Volume One, Issue 3

Dorsía Smith Silva

Facing It

For a week,
I edge past my students,
remain certain to pour off their stories
of seeing another black body being broken
like the dangling tread of a driven car
sprinting across a herringbone pattern.
I fear that some think these bodies were meant to be hurt,
twisted and spun like barbed wool into a comma of rivulets.

And as we come undone,
seeing their points sharp and shaved,
waiting for them to peel our layers strip by strip,
the human heart hisses.
The moment cannot fold over,
slip into another world,
or be wiped off like sweat.
It’s too hot to the touch,
too binding to the pores,
rocking the body with wounds saying occupied.
I pause, not knowing how to pass this spillage to its rightful owner,
for the duration.

In the Land of This America

I try to find the future for my people in The Making of the West,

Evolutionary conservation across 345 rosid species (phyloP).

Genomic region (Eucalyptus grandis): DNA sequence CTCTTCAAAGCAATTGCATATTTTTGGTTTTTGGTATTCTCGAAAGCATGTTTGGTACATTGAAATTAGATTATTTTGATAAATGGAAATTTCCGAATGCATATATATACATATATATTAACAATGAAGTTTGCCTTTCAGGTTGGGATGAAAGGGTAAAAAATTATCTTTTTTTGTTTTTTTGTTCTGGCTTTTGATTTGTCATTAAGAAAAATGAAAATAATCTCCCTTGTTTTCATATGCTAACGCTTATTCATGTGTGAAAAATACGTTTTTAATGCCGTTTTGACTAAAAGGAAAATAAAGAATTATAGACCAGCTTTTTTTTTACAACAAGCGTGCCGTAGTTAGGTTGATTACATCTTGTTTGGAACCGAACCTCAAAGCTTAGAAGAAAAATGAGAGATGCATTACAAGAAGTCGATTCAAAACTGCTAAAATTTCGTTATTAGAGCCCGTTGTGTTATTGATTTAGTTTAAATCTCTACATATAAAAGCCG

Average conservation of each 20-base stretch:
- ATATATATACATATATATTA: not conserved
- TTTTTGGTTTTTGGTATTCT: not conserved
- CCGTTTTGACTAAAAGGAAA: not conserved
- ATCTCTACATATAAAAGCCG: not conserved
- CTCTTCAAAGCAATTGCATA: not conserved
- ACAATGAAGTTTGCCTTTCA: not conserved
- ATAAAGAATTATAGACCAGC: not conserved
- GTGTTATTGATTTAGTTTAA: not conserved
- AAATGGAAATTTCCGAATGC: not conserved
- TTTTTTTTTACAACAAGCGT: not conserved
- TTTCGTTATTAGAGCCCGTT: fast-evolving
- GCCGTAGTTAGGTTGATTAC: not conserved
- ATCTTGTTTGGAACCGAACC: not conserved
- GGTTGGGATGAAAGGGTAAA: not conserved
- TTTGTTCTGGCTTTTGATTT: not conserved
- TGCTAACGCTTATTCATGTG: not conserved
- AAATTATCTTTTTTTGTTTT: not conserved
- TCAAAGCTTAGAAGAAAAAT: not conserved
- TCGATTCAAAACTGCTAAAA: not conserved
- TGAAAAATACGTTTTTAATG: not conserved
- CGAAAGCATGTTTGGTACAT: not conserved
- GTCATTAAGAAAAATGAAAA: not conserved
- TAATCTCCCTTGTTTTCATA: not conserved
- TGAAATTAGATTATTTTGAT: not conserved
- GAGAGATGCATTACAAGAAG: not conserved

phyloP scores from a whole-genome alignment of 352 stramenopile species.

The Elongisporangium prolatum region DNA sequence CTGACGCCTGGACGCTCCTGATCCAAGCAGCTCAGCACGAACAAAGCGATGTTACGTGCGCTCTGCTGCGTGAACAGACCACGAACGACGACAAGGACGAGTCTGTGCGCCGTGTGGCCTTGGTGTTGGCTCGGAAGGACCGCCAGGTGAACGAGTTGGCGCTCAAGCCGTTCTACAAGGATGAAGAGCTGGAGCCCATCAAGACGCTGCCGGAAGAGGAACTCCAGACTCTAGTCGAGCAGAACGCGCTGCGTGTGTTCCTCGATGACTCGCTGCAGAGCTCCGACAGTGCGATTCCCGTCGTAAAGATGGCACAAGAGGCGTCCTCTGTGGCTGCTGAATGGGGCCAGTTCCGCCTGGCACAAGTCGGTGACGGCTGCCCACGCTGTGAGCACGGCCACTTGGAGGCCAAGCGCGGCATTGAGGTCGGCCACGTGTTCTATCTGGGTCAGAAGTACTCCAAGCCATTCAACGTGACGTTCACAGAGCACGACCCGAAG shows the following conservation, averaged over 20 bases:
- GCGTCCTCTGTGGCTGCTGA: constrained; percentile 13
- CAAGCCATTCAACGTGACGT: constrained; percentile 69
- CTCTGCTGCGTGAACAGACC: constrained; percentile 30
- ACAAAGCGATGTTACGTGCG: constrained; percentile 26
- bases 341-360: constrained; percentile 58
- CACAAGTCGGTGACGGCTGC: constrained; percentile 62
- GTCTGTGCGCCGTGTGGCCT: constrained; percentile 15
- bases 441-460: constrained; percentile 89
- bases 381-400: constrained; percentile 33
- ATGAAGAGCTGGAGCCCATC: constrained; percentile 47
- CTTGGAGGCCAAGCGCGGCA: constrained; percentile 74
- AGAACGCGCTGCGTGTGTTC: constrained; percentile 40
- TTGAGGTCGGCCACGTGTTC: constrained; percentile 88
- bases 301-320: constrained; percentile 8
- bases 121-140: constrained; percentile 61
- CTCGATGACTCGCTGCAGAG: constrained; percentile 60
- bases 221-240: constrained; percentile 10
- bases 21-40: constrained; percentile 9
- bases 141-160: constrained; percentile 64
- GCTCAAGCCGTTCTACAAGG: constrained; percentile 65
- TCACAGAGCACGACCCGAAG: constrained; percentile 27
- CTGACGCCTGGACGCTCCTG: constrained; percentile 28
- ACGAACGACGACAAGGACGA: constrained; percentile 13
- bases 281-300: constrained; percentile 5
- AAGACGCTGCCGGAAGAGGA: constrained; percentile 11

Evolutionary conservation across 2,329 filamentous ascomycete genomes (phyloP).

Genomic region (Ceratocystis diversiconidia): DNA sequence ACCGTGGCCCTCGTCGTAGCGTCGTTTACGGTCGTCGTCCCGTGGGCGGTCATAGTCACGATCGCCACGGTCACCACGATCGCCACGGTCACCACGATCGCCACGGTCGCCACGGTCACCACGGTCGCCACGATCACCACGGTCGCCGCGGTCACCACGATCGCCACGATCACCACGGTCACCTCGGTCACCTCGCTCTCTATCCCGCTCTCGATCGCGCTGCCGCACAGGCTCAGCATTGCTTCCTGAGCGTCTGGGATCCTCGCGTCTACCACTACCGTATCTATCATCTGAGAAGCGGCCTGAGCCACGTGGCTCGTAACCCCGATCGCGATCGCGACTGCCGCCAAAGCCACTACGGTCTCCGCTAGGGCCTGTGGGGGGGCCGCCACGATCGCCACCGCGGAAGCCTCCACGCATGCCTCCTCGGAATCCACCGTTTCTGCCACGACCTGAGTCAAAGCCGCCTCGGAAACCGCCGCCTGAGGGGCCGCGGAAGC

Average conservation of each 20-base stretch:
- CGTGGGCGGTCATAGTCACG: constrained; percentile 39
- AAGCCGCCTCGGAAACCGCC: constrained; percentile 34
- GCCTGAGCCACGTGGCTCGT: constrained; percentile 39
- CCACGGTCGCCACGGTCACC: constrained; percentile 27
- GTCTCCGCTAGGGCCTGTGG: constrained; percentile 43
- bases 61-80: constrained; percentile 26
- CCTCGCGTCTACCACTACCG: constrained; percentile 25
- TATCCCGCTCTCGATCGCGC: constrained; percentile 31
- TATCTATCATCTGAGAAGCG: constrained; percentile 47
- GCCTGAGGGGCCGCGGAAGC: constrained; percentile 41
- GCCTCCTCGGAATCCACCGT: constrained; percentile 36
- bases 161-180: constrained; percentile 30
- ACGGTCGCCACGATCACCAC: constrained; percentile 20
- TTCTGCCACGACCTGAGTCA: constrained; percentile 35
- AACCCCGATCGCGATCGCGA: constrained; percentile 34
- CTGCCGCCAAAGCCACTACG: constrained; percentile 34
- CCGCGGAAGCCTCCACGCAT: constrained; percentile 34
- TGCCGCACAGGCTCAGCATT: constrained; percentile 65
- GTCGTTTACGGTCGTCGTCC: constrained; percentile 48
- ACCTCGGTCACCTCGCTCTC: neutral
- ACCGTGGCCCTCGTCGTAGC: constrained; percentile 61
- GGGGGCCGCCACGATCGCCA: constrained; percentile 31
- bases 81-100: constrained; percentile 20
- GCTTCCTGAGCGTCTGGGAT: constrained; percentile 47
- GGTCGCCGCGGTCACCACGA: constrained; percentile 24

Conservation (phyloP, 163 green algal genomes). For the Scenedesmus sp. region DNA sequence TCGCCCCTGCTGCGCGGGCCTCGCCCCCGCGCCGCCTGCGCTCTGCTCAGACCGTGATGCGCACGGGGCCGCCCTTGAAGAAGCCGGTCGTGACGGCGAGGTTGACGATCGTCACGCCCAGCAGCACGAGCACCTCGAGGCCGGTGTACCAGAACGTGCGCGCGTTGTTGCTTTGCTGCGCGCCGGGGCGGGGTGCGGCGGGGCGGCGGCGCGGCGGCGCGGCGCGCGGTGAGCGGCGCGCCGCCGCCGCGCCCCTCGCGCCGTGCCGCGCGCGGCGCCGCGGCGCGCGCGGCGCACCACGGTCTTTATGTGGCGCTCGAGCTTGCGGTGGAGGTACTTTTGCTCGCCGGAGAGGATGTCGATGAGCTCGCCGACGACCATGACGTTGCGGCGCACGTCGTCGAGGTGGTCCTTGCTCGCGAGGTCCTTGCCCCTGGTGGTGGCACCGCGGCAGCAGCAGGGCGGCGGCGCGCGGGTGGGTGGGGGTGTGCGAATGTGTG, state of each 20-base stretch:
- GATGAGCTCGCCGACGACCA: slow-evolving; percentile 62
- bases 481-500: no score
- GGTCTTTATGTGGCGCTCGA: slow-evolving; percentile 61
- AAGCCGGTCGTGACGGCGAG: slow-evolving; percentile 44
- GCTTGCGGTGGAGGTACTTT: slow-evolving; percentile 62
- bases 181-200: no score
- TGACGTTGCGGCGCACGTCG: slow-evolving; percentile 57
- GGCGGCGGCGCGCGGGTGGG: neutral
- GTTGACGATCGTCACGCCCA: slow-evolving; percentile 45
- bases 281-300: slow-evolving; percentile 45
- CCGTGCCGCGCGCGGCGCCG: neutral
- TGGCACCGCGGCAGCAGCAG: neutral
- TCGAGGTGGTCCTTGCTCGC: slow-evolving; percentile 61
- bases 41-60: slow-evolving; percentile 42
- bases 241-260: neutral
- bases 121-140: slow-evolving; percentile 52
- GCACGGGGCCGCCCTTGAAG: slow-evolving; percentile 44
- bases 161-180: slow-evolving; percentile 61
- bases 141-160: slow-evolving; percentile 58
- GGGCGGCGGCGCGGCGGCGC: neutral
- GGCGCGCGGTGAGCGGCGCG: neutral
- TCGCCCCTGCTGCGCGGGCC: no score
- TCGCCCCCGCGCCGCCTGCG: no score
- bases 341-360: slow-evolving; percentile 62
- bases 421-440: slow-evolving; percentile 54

but they are locked into empty pages—
with too many patched-up edges
and hideous roots,
separate thick fields
crashing into broken footholds.
I ask if freedom is etched in that branded ink.

I wait,
knowing the full weight of the selected criteria
for your murderous claims,
beasts that roam in fear’s name.
This is a sickness that cannot be controlled,
cast off as a byproduct.
But you claim the hunger,
load the remaining noise,
sort through the veiled promises,
 which you know mean nothing to me.

Dorsía Smith Silva: "I am an Associate Professor of English and my poems have recently been published in POUI and the book Mothers and Daughters. I am also currently editing two books."

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